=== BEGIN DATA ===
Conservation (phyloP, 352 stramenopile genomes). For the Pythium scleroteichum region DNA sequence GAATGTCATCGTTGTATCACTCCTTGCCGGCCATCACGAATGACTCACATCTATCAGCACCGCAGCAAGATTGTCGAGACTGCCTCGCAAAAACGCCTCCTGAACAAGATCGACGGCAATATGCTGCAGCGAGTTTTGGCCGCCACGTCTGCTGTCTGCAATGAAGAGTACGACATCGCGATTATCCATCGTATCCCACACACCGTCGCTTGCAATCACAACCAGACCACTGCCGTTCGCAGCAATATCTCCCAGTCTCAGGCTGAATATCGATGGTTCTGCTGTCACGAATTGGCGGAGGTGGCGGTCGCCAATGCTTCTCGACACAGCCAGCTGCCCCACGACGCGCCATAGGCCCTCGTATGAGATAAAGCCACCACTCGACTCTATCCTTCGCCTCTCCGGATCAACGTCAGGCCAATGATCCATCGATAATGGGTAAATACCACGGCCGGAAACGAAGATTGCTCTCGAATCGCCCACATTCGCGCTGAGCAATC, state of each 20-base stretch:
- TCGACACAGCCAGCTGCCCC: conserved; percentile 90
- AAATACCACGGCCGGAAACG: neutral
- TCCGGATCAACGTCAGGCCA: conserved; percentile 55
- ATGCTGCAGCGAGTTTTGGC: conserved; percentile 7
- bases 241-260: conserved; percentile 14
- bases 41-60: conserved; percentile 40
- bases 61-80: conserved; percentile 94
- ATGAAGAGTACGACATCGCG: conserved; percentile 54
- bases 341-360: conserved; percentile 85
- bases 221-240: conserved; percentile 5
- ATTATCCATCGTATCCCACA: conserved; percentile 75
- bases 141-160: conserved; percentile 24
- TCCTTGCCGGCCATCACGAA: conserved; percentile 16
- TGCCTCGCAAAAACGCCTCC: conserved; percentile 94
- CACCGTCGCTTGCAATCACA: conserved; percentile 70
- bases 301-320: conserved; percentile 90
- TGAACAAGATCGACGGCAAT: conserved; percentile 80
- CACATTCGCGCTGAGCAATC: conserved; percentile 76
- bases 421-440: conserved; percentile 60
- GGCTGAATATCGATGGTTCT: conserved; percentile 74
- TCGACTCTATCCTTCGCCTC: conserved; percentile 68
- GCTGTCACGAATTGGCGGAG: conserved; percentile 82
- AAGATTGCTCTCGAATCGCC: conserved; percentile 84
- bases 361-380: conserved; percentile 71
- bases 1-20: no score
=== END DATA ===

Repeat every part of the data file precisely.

Conservation (phyloP, 352 stramenopile genomes). For the Pythium scleroteichum region DNA sequence GAATGTCATCGTTGTATCACTCCTTGCCGGCCATCACGAATGACTCACATCTATCAGCACCGCAGCAAGATTGTCGAGACTGCCTCGCAAAAACGCCTCCTGAACAAGATCGACGGCAATATGCTGCAGCGAGTTTTGGCCGCCACGTCTGCTGTCTGCAATGAAGAGTACGACATCGCGATTATCCATCGTATCCCACACACCGTCGCTTGCAATCACAACCAGACCACTGCCGTTCGCAGCAATATCTCCCAGTCTCAGGCTGAATATCGATGGTTCTGCTGTCACGAATTGGCGGAGGTGGCGGTCGCCAATGCTTCTCGACACAGCCAGCTGCCCCACGACGCGCCATAGGCCCTCGTATGAGATAAAGCCACCACTCGACTCTATCCTTCGCCTCTCCGGATCAACGTCAGGCCAATGATCCATCGATAATGGGTAAATACCACGGCCGGAAACGAAGATTGCTCTCGAATCGCCCACATTCGCGCTGAGCAATC, state of each 20-base stretch:
- TCGACACAGCCAGCTGCCCC: conserved; percentile 90
- AAATACCACGGCCGGAAACG: neutral
- TCCGGATCAACGTCAGGCCA: conserved; percentile 55
- ATGCTGCAGCGAGTTTTGGC: conserved; percentile 7
- bases 241-260: conserved; percentile 14
- bases 41-60: conserved; percentile 40
- bases 61-80: conserved; percentile 94
- ATGAAGAGTACGACATCGCG: conserved; percentile 54
- bases 341-360: conserved; percentile 85
- bases 221-240: conserved; percentile 5
- ATTATCCATCGTATCCCACA: conserved; percentile 75
- bases 141-160: conserved; percentile 24
- TCCTTGCCGGCCATCACGAA: conserved; percentile 16
- TGCCTCGCAAAAACGCCTCC: conserved; percentile 94
- CACCGTCGCTTGCAATCACA: conserved; percentile 70
- bases 301-320: conserved; percentile 90
- TGAACAAGATCGACGGCAAT: conserved; percentile 80
- CACATTCGCGCTGAGCAATC: conserved; percentile 76
- bases 421-440: conserved; percentile 60
- GGCTGAATATCGATGGTTCT: conserved; percentile 74
- TCGACTCTATCCTTCGCCTC: conserved; percentile 68
- GCTGTCACGAATTGGCGGAG: conserved; percentile 82
- AAGATTGCTCTCGAATCGCC: conserved; percentile 84
- bases 361-380: conserved; percentile 71
- bases 1-20: no score